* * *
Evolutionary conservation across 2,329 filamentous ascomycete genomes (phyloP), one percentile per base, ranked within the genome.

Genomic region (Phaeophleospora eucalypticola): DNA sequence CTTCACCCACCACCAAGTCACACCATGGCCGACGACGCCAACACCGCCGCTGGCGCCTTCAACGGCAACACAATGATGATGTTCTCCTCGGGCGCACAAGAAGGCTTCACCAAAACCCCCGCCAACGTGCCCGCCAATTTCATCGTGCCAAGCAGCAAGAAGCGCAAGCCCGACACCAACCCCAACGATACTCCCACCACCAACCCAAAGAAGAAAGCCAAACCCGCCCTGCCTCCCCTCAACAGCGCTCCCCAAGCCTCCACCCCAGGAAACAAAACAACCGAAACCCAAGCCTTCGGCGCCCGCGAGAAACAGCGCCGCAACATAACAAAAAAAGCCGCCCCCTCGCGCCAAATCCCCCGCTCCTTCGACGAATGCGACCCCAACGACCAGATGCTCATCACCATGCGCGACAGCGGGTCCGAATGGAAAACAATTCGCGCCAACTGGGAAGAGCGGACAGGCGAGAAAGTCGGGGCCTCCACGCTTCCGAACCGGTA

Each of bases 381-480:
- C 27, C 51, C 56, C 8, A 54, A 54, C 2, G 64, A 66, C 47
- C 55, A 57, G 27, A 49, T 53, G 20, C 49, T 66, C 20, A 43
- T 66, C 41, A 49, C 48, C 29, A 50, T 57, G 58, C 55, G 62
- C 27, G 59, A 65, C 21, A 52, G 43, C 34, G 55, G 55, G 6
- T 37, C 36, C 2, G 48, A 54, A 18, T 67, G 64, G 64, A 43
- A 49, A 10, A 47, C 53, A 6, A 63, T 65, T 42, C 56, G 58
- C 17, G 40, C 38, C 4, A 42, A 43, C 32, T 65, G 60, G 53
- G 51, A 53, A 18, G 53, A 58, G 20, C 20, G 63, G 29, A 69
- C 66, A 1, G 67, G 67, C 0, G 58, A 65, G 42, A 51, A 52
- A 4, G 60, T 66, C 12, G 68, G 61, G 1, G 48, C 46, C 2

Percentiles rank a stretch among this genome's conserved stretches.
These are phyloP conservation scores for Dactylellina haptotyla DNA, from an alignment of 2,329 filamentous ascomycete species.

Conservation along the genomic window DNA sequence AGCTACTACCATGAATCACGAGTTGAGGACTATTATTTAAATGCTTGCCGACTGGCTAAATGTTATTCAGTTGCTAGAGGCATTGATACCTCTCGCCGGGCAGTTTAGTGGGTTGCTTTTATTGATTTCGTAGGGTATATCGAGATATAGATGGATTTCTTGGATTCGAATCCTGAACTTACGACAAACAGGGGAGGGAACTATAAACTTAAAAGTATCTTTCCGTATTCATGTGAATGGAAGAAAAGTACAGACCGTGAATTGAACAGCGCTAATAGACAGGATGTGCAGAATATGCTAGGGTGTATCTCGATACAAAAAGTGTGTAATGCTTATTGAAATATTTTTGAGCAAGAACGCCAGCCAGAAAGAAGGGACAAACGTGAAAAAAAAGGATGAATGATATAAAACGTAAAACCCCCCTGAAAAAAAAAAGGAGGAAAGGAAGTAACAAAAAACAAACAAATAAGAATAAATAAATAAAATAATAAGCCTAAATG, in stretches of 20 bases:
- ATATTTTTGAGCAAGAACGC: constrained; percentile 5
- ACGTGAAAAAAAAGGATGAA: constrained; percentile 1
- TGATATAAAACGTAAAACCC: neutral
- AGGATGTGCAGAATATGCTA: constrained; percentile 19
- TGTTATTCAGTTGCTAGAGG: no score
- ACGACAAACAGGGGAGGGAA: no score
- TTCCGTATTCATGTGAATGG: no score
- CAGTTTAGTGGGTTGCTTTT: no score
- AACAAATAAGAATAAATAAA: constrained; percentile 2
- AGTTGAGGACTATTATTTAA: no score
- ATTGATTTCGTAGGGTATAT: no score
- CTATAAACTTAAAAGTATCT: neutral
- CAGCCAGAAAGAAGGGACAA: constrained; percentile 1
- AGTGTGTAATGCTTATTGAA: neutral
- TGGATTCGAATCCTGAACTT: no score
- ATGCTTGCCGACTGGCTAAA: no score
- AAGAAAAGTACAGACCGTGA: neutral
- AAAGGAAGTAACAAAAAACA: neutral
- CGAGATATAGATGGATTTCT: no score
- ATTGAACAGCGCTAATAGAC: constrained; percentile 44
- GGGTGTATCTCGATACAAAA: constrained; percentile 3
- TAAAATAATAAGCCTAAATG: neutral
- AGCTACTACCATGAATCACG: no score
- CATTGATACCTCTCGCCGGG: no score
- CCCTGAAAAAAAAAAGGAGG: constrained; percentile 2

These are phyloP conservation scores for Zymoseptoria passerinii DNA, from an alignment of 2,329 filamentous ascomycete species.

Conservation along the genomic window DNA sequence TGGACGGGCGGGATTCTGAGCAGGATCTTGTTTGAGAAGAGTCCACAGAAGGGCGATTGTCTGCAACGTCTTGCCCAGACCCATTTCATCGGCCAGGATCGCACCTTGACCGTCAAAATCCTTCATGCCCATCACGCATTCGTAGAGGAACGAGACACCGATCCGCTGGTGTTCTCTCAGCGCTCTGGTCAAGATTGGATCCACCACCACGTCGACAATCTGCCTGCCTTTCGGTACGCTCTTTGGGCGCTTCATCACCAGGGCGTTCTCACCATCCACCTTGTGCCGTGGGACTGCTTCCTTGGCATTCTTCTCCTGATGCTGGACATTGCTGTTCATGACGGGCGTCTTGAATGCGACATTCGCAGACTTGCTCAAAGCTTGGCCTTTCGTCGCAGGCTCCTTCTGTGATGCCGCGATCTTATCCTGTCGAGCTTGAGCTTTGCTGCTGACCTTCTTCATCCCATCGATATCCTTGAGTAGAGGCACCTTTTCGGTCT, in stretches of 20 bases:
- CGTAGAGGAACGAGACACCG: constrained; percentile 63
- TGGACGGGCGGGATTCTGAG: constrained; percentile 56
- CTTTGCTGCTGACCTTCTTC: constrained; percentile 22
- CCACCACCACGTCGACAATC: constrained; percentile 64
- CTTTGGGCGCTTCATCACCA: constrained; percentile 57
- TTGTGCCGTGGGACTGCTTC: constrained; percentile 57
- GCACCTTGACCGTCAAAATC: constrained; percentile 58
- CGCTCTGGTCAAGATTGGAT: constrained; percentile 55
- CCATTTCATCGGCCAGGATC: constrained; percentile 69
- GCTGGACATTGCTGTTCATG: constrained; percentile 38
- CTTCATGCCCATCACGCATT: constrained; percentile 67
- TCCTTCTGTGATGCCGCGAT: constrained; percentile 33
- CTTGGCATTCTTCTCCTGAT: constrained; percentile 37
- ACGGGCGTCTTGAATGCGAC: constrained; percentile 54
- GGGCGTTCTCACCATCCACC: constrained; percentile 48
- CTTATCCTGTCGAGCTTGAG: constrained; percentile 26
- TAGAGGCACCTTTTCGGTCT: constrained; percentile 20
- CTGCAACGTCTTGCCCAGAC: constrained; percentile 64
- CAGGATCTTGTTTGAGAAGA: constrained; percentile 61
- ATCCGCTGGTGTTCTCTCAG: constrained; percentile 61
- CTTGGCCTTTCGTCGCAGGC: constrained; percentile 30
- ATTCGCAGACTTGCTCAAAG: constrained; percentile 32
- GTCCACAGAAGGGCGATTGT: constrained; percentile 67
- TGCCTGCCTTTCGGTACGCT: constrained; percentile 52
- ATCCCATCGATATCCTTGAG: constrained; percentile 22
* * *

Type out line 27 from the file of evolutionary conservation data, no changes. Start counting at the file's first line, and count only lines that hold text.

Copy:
- ATTGATTTCGTAGGGTATAT: no score